The ancient chroniclers of natural history documented as factual a considerable number of extremely strange, mysterious creatures that are exceedingly implausible from a modern-day zoological standpoint.
Few of these, however, can surely be stranger, more mysterious, and certainly more implausible than the giant worm-like eels with vivid blue bodies that were soberly claimed by Ctesias, Solinus, Philostratus, Aelian, Pliny, and several other famous early scholars to dwell amid the dank riverbed ooze of the Ganges and other major rivers in India.
According to Gaius Iulius Solinus (a renowned Latin scholar and compiler who flourished during the 3rd Century AD), these amazing creatures were 30 ft long. However, their dimensions grew ever larger with repeated retellings by later writers, until they eventually acquired sufficient stature – up to 300 ft long now – to emerge from their muddy seclusion beneath the dark cloak of evening and prey upon oxen, camels, and even elephants!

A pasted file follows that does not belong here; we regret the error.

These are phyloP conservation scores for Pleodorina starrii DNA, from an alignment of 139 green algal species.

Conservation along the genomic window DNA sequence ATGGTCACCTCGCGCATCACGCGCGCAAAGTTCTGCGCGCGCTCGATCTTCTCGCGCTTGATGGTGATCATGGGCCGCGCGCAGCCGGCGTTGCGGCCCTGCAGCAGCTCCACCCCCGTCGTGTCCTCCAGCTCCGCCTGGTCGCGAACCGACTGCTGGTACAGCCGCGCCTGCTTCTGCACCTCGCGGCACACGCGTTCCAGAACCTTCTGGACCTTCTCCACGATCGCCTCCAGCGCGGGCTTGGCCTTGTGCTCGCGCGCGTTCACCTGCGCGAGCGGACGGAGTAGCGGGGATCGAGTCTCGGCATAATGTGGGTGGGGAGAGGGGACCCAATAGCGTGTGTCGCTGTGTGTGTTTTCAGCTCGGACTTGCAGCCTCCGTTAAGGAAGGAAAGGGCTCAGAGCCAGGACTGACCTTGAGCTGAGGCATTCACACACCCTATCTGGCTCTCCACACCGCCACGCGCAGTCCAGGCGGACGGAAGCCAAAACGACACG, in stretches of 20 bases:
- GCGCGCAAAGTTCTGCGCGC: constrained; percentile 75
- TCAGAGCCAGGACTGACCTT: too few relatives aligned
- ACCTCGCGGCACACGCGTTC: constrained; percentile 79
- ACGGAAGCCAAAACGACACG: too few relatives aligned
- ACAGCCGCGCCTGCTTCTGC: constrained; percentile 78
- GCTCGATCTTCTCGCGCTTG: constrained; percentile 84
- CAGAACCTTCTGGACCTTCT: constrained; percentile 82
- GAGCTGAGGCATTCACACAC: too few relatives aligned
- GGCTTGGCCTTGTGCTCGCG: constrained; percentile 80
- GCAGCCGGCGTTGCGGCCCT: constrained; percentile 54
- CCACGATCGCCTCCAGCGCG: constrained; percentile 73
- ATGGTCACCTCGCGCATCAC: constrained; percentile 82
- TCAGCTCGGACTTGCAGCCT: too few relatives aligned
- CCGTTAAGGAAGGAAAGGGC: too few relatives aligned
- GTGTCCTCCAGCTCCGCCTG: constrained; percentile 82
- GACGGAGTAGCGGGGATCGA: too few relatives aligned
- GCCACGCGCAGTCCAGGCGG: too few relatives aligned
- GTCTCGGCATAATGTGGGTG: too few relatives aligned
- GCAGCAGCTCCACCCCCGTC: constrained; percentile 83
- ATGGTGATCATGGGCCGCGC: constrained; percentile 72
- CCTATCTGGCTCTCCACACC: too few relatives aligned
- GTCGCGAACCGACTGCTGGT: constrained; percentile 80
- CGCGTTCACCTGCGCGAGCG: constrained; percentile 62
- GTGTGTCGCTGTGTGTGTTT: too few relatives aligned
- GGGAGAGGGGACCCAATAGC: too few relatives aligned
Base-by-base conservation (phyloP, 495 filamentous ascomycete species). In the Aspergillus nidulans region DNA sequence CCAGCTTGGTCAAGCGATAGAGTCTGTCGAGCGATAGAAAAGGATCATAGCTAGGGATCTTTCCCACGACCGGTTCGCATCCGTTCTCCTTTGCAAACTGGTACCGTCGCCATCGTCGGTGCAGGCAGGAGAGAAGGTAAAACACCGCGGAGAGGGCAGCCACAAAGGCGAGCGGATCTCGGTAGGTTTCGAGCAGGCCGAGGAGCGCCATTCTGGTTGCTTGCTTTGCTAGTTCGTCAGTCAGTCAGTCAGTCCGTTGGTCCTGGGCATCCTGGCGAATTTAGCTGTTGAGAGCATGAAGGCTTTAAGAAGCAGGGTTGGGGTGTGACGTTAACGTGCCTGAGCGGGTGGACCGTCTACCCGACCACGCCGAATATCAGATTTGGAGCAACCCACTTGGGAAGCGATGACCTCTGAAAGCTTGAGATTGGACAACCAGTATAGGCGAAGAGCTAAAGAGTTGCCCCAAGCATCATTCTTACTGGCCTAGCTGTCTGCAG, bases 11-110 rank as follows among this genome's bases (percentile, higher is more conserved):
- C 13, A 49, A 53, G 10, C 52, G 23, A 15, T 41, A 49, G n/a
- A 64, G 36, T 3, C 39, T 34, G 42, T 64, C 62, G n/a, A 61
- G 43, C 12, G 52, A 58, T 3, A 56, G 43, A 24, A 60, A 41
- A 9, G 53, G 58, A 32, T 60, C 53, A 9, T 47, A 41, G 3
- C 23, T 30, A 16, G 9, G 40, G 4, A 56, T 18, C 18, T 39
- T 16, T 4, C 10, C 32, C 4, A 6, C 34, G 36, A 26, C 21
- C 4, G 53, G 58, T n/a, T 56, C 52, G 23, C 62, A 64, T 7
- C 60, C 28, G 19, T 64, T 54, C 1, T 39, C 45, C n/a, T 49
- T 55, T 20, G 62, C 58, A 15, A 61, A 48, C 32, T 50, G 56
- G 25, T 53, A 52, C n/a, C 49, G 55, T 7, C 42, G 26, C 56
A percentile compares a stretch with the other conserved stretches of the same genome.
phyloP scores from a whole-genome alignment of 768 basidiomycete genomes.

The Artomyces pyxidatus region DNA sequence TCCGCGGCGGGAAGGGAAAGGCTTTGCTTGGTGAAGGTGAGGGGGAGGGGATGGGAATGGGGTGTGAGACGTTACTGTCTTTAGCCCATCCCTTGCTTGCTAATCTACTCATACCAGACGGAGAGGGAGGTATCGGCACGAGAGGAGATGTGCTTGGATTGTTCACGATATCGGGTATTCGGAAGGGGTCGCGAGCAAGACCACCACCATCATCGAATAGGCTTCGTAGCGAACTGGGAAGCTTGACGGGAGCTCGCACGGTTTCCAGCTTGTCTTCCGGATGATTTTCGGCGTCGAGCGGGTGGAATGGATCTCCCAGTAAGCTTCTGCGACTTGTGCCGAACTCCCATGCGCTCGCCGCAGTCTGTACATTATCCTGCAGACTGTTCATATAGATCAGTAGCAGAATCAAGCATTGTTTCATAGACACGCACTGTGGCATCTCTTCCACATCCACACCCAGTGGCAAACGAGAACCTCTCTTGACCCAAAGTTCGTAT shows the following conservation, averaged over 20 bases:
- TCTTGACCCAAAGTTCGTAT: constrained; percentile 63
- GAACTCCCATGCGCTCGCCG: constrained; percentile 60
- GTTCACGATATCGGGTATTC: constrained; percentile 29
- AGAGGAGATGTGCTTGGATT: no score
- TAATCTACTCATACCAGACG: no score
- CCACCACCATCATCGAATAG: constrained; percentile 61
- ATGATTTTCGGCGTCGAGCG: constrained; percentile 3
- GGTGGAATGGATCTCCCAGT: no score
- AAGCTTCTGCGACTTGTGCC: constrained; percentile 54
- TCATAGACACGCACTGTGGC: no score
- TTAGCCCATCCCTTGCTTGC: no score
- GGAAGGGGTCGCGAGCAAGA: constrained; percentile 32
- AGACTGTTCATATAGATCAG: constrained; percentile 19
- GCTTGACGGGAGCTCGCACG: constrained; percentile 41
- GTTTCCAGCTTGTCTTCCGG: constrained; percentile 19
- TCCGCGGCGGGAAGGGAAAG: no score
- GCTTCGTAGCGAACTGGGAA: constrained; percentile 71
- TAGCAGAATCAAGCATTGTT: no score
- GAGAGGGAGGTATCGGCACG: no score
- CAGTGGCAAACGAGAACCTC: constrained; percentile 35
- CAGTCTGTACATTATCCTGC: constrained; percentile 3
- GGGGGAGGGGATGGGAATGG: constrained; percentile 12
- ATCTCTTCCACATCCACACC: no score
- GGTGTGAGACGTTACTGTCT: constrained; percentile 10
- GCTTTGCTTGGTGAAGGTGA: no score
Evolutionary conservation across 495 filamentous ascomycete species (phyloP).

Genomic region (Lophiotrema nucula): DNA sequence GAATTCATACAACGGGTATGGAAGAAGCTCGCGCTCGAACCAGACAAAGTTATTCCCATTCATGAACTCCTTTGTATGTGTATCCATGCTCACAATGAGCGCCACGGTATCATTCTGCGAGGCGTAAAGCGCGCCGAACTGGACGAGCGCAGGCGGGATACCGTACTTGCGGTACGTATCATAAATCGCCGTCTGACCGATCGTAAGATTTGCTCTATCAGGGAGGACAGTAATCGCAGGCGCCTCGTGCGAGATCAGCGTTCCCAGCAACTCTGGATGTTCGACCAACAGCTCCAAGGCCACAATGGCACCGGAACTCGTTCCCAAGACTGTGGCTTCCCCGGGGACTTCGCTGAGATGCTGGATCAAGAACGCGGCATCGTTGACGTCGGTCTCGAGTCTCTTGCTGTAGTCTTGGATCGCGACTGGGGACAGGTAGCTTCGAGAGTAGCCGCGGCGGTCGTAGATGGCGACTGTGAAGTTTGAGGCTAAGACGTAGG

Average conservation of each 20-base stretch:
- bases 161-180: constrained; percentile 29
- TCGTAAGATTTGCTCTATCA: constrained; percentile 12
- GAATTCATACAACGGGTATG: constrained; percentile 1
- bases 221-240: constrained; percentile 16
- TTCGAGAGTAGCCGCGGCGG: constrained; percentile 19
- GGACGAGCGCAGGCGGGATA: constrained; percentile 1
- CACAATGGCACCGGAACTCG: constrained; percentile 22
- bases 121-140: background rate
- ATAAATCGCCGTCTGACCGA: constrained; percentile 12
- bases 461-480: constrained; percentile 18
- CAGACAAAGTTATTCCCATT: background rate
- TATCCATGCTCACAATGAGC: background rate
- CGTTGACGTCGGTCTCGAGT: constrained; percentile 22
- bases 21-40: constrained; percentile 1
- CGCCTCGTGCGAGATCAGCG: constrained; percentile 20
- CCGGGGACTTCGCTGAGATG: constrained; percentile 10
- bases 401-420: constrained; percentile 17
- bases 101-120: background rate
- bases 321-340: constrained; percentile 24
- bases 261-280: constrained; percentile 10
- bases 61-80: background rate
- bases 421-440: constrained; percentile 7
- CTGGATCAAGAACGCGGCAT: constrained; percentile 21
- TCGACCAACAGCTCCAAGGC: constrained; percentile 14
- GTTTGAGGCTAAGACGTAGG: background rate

Not surprisingly, this spectacular species of giant freshwater eel has never been brought to scientific attention. True, there are several species of very large sea-dwelling eels, including various morays, that are blue in colour. However, there are none known to science that are of comparable size and colour but which occur in rivers (interestingly, the longest moray of all, the slender giant moray Strophidon sathete, is known from the Ganges and is said to grow up to 13 ft long but is red-grey in colour, not blue). So unless the Ganges giant blue eel simply originated with sightings from Asia of sizable blue marine eels whose correct provenance and dimensions were later documented incorrectly or confused by chroniclers in Europe, then in best angling traditions it is no doubt a classic case of "the one that got away!"